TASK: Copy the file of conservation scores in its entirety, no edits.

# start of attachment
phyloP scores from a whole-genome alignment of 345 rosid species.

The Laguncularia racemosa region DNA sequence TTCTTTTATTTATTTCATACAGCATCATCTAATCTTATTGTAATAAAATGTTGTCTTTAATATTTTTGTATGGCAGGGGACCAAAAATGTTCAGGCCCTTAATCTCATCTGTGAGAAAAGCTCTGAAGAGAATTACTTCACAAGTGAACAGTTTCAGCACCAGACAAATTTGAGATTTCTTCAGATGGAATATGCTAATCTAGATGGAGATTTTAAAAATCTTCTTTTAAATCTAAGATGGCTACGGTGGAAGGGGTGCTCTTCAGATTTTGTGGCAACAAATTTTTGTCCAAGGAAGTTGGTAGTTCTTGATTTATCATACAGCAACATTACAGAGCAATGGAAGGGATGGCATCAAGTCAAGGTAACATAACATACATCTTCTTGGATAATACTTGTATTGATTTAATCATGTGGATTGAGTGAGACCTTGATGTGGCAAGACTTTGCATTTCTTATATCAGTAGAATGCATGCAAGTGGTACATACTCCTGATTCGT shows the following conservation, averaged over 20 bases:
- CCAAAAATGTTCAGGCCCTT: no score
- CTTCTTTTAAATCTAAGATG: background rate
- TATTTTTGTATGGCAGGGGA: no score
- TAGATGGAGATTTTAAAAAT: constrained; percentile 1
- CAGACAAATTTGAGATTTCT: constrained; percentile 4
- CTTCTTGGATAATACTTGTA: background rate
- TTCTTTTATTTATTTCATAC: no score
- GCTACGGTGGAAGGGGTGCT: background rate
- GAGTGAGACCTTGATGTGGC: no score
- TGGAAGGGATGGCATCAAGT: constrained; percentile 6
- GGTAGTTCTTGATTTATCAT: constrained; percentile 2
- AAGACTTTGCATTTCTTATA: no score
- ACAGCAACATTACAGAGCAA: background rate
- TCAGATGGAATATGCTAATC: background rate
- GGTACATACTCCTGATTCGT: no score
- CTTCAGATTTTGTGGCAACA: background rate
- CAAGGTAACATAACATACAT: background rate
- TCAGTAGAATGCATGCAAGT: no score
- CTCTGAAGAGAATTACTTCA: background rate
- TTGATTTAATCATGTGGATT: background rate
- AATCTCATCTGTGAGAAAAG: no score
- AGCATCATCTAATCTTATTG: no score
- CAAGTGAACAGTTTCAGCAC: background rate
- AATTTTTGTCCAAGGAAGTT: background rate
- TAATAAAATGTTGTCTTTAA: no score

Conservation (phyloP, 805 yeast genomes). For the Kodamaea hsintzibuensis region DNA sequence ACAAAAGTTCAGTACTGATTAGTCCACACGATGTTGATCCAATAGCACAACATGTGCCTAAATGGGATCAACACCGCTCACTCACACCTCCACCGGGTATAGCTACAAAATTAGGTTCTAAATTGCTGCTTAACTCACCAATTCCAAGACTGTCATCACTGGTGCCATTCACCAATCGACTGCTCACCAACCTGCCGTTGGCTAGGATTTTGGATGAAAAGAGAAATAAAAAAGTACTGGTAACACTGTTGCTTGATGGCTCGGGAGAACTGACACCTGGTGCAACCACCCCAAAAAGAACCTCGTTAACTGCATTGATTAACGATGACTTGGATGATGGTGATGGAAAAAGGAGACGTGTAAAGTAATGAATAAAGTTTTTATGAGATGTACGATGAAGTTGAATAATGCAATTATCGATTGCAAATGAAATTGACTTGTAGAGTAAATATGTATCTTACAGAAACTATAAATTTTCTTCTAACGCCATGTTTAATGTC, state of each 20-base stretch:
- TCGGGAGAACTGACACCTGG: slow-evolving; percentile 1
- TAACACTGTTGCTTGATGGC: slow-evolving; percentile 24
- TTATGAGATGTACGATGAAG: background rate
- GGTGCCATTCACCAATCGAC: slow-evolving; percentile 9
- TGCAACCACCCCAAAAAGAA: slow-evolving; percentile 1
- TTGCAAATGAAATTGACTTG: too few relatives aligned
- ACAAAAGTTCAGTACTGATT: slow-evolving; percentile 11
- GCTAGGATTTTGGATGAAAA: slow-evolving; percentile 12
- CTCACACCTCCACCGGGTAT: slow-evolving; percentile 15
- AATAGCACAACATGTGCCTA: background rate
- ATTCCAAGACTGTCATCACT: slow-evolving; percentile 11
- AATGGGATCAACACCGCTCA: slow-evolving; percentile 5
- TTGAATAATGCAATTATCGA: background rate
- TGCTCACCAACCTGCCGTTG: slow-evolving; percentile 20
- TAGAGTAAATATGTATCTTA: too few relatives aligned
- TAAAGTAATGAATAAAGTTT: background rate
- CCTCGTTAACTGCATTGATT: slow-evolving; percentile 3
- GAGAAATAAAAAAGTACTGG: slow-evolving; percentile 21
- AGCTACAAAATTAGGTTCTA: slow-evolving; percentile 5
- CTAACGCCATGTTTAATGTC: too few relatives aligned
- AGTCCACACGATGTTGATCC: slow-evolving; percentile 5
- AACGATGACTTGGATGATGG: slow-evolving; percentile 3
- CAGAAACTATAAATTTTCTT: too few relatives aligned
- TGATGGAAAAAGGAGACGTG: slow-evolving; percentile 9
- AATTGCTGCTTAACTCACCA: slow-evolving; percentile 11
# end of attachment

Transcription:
phyloP scores from a whole-genome alignment of 345 rosid species.

The Laguncularia racemosa region DNA sequence TTCTTTTATTTATTTCATACAGCATCATCTAATCTTATTGTAATAAAATGTTGTCTTTAATATTTTTGTATGGCAGGGGACCAAAAATGTTCAGGCCCTTAATCTCATCTGTGAGAAAAGCTCTGAAGAGAATTACTTCACAAGTGAACAGTTTCAGCACCAGACAAATTTGAGATTTCTTCAGATGGAATATGCTAATCTAGATGGAGATTTTAAAAATCTTCTTTTAAATCTAAGATGGCTACGGTGGAAGGGGTGCTCTTCAGATTTTGTGGCAACAAATTTTTGTCCAAGGAAGTTGGTAGTTCTTGATTTATCATACAGCAACATTACAGAGCAATGGAAGGGATGGCATCAAGTCAAGGTAACATAACATACATCTTCTTGGATAATACTTGTATTGATTTAATCATGTGGATTGAGTGAGACCTTGATGTGGCAAGACTTTGCATTTCTTATATCAGTAGAATGCATGCAAGTGGTACATACTCCTGATTCGT shows the following conservation, averaged over 20 bases:
- CCAAAAATGTTCAGGCCCTT: no score
- CTTCTTTTAAATCTAAGATG: background rate
- TATTTTTGTATGGCAGGGGA: no score
- TAGATGGAGATTTTAAAAAT: constrained; percentile 1
- CAGACAAATTTGAGATTTCT: constrained; percentile 4
- CTTCTTGGATAATACTTGTA: background rate
- TTCTTTTATTTATTTCATAC: no score
- GCTACGGTGGAAGGGGTGCT: background rate
- GAGTGAGACCTTGATGTGGC: no score
- TGGAAGGGATGGCATCAAGT: constrained; percentile 6
- GGTAGTTCTTGATTTATCAT: constrained; percentile 2
- AAGACTTTGCATTTCTTATA: no score
- ACAGCAACATTACAGAGCAA: background rate
- TCAGATGGAATATGCTAATC: background rate
- GGTACATACTCCTGATTCGT: no score
- CTTCAGATTTTGTGGCAACA: background rate
- CAAGGTAACATAACATACAT: background rate
- TCAGTAGAATGCATGCAAGT: no score
- CTCTGAAGAGAATTACTTCA: background rate
- TTGATTTAATCATGTGGATT: background rate
- AATCTCATCTGTGAGAAAAG: no score
- AGCATCATCTAATCTTATTG: no score
- CAAGTGAACAGTTTCAGCAC: background rate
- AATTTTTGTCCAAGGAAGTT: background rate
- TAATAAAATGTTGTCTTTAA: no score

Conservation (phyloP, 805 yeast genomes). For the Kodamaea hsintzibuensis region DNA sequence ACAAAAGTTCAGTACTGATTAGTCCACACGATGTTGATCCAATAGCACAACATGTGCCTAAATGGGATCAACACCGCTCACTCACACCTCCACCGGGTATAGCTACAAAATTAGGTTCTAAATTGCTGCTTAACTCACCAATTCCAAGACTGTCATCACTGGTGCCATTCACCAATCGACTGCTCACCAACCTGCCGTTGGCTAGGATTTTGGATGAAAAGAGAAATAAAAAAGTACTGGTAACACTGTTGCTTGATGGCTCGGGAGAACTGACACCTGGTGCAACCACCCCAAAAAGAACCTCGTTAACTGCATTGATTAACGATGACTTGGATGATGGTGATGGAAAAAGGAGACGTGTAAAGTAATGAATAAAGTTTTTATGAGATGTACGATGAAGTTGAATAATGCAATTATCGATTGCAAATGAAATTGACTTGTAGAGTAAATATGTATCTTACAGAAACTATAAATTTTCTTCTAACGCCATGTTTAATGTC, state of each 20-base stretch:
- TCGGGAGAACTGACACCTGG: slow-evolving; percentile 1
- TAACACTGTTGCTTGATGGC: slow-evolving; percentile 24
- TTATGAGATGTACGATGAAG: background rate
- GGTGCCATTCACCAATCGAC: slow-evolving; percentile 9
- TGCAACCACCCCAAAAAGAA: slow-evolving; percentile 1
- TTGCAAATGAAATTGACTTG: too few relatives aligned
- ACAAAAGTTCAGTACTGATT: slow-evolving; percentile 11
- GCTAGGATTTTGGATGAAAA: slow-evolving; percentile 12
- CTCACACCTCCACCGGGTAT: slow-evolving; percentile 15
- AATAGCACAACATGTGCCTA: background rate
- ATTCCAAGACTGTCATCACT: slow-evolving; percentile 11
- AATGGGATCAACACCGCTCA: slow-evolving; percentile 5
- TTGAATAATGCAATTATCGA: background rate
- TGCTCACCAACCTGCCGTTG: slow-evolving; percentile 20
- TAGAGTAAATATGTATCTTA: too few relatives aligned
- TAAAGTAATGAATAAAGTTT: background rate
- CCTCGTTAACTGCATTGATT: slow-evolving; percentile 3
- GAGAAATAAAAAAGTACTGG: slow-evolving; percentile 21
- AGCTACAAAATTAGGTTCTA: slow-evolving; percentile 5
- CTAACGCCATGTTTAATGTC: too few relatives aligned
- AGTCCACACGATGTTGATCC: slow-evolving; percentile 5
- AACGATGACTTGGATGATGG: slow-evolving; percentile 3
- CAGAAACTATAAATTTTCTT: too few relatives aligned
- TGATGGAAAAAGGAGACGTG: slow-evolving; percentile 9
- AATTGCTGCTTAACTCACCA: slow-evolving; percentile 11